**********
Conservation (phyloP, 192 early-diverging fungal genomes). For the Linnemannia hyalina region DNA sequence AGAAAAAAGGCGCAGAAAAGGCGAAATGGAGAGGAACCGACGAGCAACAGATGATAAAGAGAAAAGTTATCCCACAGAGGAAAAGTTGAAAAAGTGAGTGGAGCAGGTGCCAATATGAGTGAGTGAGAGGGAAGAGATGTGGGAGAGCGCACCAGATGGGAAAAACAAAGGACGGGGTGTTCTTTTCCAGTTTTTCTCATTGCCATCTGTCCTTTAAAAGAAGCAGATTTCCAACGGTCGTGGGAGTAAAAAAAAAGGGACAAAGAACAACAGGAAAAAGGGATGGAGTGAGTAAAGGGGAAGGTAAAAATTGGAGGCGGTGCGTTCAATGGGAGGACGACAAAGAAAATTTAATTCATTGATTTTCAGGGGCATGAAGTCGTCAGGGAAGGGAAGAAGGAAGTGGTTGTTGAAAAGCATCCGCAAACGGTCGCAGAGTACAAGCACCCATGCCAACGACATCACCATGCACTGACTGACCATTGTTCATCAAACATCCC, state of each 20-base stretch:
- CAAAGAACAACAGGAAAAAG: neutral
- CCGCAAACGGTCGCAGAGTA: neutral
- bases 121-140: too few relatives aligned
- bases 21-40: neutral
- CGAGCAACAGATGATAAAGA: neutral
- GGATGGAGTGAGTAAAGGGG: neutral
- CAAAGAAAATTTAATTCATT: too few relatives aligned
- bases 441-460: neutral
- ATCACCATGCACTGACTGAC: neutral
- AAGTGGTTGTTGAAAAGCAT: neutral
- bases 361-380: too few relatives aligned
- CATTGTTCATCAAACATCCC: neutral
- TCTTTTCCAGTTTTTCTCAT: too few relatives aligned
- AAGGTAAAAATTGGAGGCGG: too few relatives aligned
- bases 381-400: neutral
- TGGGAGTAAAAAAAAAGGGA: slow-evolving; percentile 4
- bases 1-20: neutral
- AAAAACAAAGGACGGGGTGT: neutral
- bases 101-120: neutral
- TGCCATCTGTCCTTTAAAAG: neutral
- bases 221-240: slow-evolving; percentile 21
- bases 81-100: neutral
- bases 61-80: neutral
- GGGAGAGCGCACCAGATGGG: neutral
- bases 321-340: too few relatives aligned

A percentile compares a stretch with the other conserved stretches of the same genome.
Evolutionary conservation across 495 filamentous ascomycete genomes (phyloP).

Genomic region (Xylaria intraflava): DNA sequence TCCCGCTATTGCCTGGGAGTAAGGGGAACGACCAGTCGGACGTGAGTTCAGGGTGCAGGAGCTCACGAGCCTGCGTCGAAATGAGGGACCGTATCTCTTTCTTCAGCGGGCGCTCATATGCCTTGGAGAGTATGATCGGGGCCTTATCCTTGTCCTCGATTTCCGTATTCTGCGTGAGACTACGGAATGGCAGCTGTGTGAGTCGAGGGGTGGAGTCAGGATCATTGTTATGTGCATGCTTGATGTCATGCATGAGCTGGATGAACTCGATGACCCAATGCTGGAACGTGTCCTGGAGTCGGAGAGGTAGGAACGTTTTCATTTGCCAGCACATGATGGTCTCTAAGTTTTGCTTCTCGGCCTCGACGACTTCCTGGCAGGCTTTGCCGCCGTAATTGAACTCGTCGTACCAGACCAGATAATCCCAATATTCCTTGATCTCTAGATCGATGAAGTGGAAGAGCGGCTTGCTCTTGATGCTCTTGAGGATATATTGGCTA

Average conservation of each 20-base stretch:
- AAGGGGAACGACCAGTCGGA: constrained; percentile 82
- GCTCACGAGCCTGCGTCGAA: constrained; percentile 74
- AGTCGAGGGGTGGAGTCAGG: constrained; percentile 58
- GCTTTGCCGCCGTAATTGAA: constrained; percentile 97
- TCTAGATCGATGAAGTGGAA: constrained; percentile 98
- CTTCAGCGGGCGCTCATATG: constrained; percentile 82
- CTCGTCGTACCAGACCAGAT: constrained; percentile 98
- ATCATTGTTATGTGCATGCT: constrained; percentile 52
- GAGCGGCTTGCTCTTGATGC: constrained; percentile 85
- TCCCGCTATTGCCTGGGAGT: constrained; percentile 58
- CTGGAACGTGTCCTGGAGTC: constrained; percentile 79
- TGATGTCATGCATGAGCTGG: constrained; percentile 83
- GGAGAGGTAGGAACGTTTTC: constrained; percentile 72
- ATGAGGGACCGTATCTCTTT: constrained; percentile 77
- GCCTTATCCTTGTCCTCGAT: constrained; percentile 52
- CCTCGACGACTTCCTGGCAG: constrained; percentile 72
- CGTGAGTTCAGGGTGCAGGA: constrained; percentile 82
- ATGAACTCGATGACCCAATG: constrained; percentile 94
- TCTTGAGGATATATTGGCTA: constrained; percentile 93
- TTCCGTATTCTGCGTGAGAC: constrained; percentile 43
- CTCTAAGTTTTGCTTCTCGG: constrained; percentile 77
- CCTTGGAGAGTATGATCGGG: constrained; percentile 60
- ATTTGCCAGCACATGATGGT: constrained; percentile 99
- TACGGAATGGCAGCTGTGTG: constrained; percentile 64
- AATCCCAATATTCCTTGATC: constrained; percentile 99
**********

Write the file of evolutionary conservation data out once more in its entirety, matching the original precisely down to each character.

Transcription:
Conservation (phyloP, 192 early-diverging fungal genomes). For the Linnemannia hyalina region DNA sequence AGAAAAAAGGCGCAGAAAAGGCGAAATGGAGAGGAACCGACGAGCAACAGATGATAAAGAGAAAAGTTATCCCACAGAGGAAAAGTTGAAAAAGTGAGTGGAGCAGGTGCCAATATGAGTGAGTGAGAGGGAAGAGATGTGGGAGAGCGCACCAGATGGGAAAAACAAAGGACGGGGTGTTCTTTTCCAGTTTTTCTCATTGCCATCTGTCCTTTAAAAGAAGCAGATTTCCAACGGTCGTGGGAGTAAAAAAAAAGGGACAAAGAACAACAGGAAAAAGGGATGGAGTGAGTAAAGGGGAAGGTAAAAATTGGAGGCGGTGCGTTCAATGGGAGGACGACAAAGAAAATTTAATTCATTGATTTTCAGGGGCATGAAGTCGTCAGGGAAGGGAAGAAGGAAGTGGTTGTTGAAAAGCATCCGCAAACGGTCGCAGAGTACAAGCACCCATGCCAACGACATCACCATGCACTGACTGACCATTGTTCATCAAACATCCC, state of each 20-base stretch:
- CAAAGAACAACAGGAAAAAG: neutral
- CCGCAAACGGTCGCAGAGTA: neutral
- bases 121-140: too few relatives aligned
- bases 21-40: neutral
- CGAGCAACAGATGATAAAGA: neutral
- GGATGGAGTGAGTAAAGGGG: neutral
- CAAAGAAAATTTAATTCATT: too few relatives aligned
- bases 441-460: neutral
- ATCACCATGCACTGACTGAC: neutral
- AAGTGGTTGTTGAAAAGCAT: neutral
- bases 361-380: too few relatives aligned
- CATTGTTCATCAAACATCCC: neutral
- TCTTTTCCAGTTTTTCTCAT: too few relatives aligned
- AAGGTAAAAATTGGAGGCGG: too few relatives aligned
- bases 381-400: neutral
- TGGGAGTAAAAAAAAAGGGA: slow-evolving; percentile 4
- bases 1-20: neutral
- AAAAACAAAGGACGGGGTGT: neutral
- bases 101-120: neutral
- TGCCATCTGTCCTTTAAAAG: neutral
- bases 221-240: slow-evolving; percentile 21
- bases 81-100: neutral
- bases 61-80: neutral
- GGGAGAGCGCACCAGATGGG: neutral
- bases 321-340: too few relatives aligned

A percentile compares a stretch with the other conserved stretches of the same genome.
Evolutionary conservation across 495 filamentous ascomycete genomes (phyloP).

Genomic region (Xylaria intraflava): DNA sequence TCCCGCTATTGCCTGGGAGTAAGGGGAACGACCAGTCGGACGTGAGTTCAGGGTGCAGGAGCTCACGAGCCTGCGTCGAAATGAGGGACCGTATCTCTTTCTTCAGCGGGCGCTCATATGCCTTGGAGAGTATGATCGGGGCCTTATCCTTGTCCTCGATTTCCGTATTCTGCGTGAGACTACGGAATGGCAGCTGTGTGAGTCGAGGGGTGGAGTCAGGATCATTGTTATGTGCATGCTTGATGTCATGCATGAGCTGGATGAACTCGATGACCCAATGCTGGAACGTGTCCTGGAGTCGGAGAGGTAGGAACGTTTTCATTTGCCAGCACATGATGGTCTCTAAGTTTTGCTTCTCGGCCTCGACGACTTCCTGGCAGGCTTTGCCGCCGTAATTGAACTCGTCGTACCAGACCAGATAATCCCAATATTCCTTGATCTCTAGATCGATGAAGTGGAAGAGCGGCTTGCTCTTGATGCTCTTGAGGATATATTGGCTA

Average conservation of each 20-base stretch:
- AAGGGGAACGACCAGTCGGA: constrained; percentile 82
- GCTCACGAGCCTGCGTCGAA: constrained; percentile 74
- AGTCGAGGGGTGGAGTCAGG: constrained; percentile 58
- GCTTTGCCGCCGTAATTGAA: constrained; percentile 97
- TCTAGATCGATGAAGTGGAA: constrained; percentile 98
- CTTCAGCGGGCGCTCATATG: constrained; percentile 82
- CTCGTCGTACCAGACCAGAT: constrained; percentile 98
- ATCATTGTTATGTGCATGCT: constrained; percentile 52
- GAGCGGCTTGCTCTTGATGC: constrained; percentile 85
- TCCCGCTATTGCCTGGGAGT: constrained; percentile 58
- CTGGAACGTGTCCTGGAGTC: constrained; percentile 79
- TGATGTCATGCATGAGCTGG: constrained; percentile 83
- GGAGAGGTAGGAACGTTTTC: constrained; percentile 72
- ATGAGGGACCGTATCTCTTT: constrained; percentile 77
- GCCTTATCCTTGTCCTCGAT: constrained; percentile 52
- CCTCGACGACTTCCTGGCAG: constrained; percentile 72
- CGTGAGTTCAGGGTGCAGGA: constrained; percentile 82
- ATGAACTCGATGACCCAATG: constrained; percentile 94
- TCTTGAGGATATATTGGCTA: constrained; percentile 93
- TTCCGTATTCTGCGTGAGAC: constrained; percentile 43
- CTCTAAGTTTTGCTTCTCGG: constrained; percentile 77
- CCTTGGAGAGTATGATCGGG: constrained; percentile 60
- ATTTGCCAGCACATGATGGT: constrained; percentile 99
- TACGGAATGGCAGCTGTGTG: constrained; percentile 64
- AATCCCAATATTCCTTGATC: constrained; percentile 99